For years I have tried to find the right words to express my frustration with the notion that the problems encountered with government planning and technocratic meddling was merely the fault of having the wrong humans in charge, rather than of the system itself. For example. I wrote:
Today, via Instapundit, comes this story about the GAO audit of the decision by the FDA to not allow the plan B morning after pill to be sold over the counter.
And, knock me over with a feather, it appears that the decision was
political, based on a conservative administration's opposition to
abortion. And again the technocrats on the left are freaked. Well,
what did you expect? You applauded the Clinton FDA's politically
motivated ban on breast implants as a sop to NOW and the trial
establishing the FDA, it was you on the left that established the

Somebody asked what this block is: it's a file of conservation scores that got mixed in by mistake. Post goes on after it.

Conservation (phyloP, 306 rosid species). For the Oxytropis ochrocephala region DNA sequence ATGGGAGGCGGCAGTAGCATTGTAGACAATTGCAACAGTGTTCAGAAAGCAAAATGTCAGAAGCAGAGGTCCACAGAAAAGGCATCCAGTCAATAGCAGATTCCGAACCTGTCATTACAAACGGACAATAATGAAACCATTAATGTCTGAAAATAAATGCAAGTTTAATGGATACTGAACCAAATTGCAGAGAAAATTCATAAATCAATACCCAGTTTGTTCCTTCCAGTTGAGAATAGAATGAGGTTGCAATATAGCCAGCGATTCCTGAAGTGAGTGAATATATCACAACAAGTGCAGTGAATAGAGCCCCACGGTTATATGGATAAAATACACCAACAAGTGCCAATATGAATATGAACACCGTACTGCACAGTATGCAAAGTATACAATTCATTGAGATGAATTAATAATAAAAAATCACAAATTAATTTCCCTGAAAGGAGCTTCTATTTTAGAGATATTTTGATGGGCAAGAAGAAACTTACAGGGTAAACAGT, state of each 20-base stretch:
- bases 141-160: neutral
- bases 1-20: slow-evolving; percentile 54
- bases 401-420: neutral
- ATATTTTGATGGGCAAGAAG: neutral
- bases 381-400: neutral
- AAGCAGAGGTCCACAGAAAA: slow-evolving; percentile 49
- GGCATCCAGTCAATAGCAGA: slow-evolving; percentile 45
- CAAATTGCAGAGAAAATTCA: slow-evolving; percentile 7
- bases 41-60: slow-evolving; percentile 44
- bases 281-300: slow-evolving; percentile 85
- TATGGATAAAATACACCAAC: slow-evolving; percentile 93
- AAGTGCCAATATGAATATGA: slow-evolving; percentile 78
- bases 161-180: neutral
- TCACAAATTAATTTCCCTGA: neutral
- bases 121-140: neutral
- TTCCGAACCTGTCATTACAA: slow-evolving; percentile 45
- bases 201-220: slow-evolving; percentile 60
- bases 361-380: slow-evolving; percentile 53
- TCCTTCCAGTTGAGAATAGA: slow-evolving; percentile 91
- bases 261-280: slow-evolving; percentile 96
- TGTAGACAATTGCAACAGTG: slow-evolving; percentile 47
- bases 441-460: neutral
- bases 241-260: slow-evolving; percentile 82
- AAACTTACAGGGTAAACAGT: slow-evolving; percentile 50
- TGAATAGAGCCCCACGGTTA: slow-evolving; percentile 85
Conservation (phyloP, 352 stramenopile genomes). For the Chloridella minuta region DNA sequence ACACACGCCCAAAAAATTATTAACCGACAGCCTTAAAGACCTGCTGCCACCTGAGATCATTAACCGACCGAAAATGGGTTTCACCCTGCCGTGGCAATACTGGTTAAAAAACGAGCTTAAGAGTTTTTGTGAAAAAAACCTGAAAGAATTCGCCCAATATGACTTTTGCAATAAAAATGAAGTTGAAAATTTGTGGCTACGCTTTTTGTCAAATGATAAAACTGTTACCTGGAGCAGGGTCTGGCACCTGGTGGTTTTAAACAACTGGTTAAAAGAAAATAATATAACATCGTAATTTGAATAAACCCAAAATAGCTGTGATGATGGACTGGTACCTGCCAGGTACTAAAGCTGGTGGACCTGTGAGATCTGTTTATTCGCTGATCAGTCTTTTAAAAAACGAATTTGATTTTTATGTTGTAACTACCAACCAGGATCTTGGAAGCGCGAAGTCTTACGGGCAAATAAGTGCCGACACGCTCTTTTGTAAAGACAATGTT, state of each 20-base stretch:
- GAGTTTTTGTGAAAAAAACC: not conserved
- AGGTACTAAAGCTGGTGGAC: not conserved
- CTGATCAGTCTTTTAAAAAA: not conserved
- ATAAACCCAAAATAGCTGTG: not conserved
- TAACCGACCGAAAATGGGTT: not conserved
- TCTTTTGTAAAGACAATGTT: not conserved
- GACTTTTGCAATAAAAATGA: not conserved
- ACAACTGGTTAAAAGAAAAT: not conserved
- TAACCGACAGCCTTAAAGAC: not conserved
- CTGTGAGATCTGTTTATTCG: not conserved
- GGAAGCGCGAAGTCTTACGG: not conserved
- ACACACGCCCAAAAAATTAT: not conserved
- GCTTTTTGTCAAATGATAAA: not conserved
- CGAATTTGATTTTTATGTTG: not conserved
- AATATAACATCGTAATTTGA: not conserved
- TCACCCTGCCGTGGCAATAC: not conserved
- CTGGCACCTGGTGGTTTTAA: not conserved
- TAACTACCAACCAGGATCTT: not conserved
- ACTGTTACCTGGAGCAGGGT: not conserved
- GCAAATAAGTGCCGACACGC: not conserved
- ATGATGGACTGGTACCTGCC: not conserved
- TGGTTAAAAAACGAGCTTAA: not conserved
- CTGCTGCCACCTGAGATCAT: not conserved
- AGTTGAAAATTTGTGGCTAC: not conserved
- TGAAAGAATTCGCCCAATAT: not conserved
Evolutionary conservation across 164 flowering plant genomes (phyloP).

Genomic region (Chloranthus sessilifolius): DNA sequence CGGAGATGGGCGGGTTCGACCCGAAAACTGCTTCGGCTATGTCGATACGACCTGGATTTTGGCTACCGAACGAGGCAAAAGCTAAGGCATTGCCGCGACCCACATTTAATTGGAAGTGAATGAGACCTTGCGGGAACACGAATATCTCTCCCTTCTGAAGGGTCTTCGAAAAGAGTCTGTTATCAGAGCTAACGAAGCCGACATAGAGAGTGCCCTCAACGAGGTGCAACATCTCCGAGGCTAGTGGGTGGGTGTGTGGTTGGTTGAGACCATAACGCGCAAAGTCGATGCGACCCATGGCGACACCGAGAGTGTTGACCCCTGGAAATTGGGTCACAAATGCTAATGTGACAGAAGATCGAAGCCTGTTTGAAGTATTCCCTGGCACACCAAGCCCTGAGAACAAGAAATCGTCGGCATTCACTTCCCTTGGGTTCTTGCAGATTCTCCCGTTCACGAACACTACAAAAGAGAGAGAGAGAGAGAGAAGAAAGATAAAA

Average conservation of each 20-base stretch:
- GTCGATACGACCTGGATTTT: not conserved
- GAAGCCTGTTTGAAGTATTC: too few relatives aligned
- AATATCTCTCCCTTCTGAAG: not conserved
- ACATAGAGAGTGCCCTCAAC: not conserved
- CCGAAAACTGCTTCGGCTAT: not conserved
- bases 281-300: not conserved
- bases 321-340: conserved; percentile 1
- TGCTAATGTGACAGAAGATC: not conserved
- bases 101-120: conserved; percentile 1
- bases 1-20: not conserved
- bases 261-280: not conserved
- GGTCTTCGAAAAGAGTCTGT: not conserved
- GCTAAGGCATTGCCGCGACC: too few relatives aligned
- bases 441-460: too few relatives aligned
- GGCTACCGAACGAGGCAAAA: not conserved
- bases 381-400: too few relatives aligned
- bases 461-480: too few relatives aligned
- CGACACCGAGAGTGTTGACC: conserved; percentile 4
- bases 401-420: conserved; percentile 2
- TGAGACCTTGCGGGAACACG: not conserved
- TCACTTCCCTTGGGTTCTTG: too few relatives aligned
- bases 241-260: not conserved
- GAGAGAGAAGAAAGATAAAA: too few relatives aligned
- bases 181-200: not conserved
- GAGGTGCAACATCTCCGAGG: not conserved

principal, contradictory to the left's own stand on abortion, that the
government does indeed trump the individual on decision making for
their own body (other thoughts here).
Again we hear the lament that the game was great until these
conservative yahoos took over. No, it wasn't. It was unjust to scheme
to control other people's lives, and just plain stupid to expect that
the machinery of control you created would never fall into your
political enemy's hands.
Well, it turns out that Milton Friedman said it better decades ago. Megan Mcardle reminded me of this passage from Free to Choose:
The error of believing that the behavior of the social organism can be
shaped at will is widespread. It is the fundamental error of most
so-called reformers. It explains why they so often feel that the fault
lies in the man, not the "system"; that the way to solve problems is to
"turn the rascals out" and put well-meaning people in charge. It
explains why their reforms, when ostensibly achieved, so often go